The below articles are not my own words but that of Zoë Harcombe. I have been discussing both of these issues with clients lately and felt I needed to get this message out. With this already being articulated so brilliantly I am sharing with you instead:
1) Energy in does not equal energy out
One of the favourite slogans of diet advisors is “energy in equals energy out”. They even add “you can’t change the laws of physics/the laws of the universe.” I don’t know if they know what the laws of the universe say.
The first law says: “In a closed system, in thermal equilibrium, energy can neither be created nor destroyed.” Energy can be changed from one form to another, but it shall be conserved. The human body, however, is not a closed system and it is not in thermal equilibrium (although it is continually trying to be there). So, we also need to consider the second law.
The second law (entropy) has been called the law of common sense – it says that energy will be lost and energy will be used up in making available energy and we need to take both of these into account. This is the law that proves that a calorie is not a calorie, as even Weight Watchers cottoned on to with their launch of ProPoints in November 2010. The energy used up in making carbohydrate, for example, available to the body as energy vs. the energy used up converting protein to usable energy is substantially different. 100 calories of carbohydrate eaten may make 93 available to the body; 100 calories of protein eaten may make only 70 available (Ref 1). That’s a significant advantage for dieters and helps to explain the effectiveness of low carbohydrate diets.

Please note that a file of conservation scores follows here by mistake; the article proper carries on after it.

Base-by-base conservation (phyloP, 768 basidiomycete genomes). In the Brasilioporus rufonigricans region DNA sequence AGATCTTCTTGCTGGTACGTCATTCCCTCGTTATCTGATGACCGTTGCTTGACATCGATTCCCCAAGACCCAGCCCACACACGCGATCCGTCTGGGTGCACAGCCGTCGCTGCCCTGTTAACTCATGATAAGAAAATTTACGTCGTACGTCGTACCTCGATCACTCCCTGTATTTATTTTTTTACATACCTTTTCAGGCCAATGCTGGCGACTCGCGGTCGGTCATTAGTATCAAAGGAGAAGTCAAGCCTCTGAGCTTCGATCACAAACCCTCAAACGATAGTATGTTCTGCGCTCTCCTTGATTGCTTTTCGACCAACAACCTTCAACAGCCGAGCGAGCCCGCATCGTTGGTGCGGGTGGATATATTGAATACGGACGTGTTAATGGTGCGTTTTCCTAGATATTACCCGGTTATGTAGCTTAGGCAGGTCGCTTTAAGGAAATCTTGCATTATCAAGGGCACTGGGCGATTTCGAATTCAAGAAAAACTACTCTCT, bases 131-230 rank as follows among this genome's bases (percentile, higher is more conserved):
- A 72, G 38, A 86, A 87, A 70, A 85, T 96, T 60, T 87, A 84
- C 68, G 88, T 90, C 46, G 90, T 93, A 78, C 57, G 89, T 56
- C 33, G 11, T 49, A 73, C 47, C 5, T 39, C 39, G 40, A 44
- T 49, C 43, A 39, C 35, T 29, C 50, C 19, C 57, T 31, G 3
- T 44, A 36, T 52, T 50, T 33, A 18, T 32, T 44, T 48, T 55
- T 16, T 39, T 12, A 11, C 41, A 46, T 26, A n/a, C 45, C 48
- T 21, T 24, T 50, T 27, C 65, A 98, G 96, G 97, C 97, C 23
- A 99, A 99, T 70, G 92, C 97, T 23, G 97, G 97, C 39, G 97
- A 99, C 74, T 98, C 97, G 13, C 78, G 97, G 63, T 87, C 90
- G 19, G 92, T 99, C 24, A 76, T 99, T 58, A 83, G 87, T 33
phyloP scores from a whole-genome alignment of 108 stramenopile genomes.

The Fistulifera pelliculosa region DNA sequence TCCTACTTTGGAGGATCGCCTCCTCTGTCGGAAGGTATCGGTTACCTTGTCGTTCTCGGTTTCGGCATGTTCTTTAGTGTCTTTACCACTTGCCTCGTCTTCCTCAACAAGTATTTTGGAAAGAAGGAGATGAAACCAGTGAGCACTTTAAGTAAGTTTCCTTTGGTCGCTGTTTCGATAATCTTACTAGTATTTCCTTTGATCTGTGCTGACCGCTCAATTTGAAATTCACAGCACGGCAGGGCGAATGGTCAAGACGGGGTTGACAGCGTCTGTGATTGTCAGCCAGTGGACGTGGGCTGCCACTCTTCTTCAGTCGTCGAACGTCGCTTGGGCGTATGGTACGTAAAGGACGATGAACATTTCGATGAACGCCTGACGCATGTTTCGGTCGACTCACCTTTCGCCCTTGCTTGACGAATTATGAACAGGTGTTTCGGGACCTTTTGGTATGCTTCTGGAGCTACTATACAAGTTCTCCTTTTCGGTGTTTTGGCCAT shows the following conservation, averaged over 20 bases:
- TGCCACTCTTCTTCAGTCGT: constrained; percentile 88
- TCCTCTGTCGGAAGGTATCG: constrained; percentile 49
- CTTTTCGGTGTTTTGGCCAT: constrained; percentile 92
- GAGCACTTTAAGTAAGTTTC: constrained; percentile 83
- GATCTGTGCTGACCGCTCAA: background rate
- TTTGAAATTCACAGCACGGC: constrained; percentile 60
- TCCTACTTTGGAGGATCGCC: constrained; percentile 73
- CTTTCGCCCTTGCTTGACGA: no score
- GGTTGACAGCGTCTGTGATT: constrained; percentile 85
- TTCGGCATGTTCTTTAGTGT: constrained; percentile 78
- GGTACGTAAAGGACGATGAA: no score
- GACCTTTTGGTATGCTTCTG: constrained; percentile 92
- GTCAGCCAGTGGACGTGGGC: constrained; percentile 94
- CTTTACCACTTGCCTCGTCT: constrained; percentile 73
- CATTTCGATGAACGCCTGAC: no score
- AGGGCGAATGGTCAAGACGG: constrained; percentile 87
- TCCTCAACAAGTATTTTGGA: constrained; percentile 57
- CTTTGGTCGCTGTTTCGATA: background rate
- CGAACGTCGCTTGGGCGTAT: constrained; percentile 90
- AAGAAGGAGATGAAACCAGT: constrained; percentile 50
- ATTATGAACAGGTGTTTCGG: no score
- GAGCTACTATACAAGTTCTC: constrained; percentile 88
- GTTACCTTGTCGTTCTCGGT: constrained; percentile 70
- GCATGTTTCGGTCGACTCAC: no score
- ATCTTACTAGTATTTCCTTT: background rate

These ‘laws of the universe’ were developed during the industrial revolution to help understand if we could make a perfectly efficient steam engine. The laws were and are all about energy, not weight. The laws say nothing about weight being conserved – we humans flit between energy and weight interchangeably in the world of dieting and our conversions and assumptions are wrong.
The laws of the universe were never intended to become the fundamental principles of dieting. They do have some relevance to dieting, but only when they are correctly applied and when all the caveats are allowed for. There is simply no law that says energy in equal’s energy out. Even if there were, the corollary would surely be – less energy in equals less energy out, which brings us nicely to the second piece of knowledge…
Ref 1: Jequier, “Pathways to Obesity”, International Journal of Obesity, (2002). (See reference 29 on The Obesity Epidemic)
2) Eating less will NOT make us weigh less!
Similarly, doing more will not make us weight less.
It is an almost universally held belief that people who are overweight just need to eat less and/or do more. The idea that eating less will make you weigh less assumes that the body cannot and does not adjust. It can and it does. To think that if you eat 500 fewer calories the body will give up 500 calories of fat, to make up the difference, is the ultimate naivety in the world of dieting. The body is not a cash machine for fat.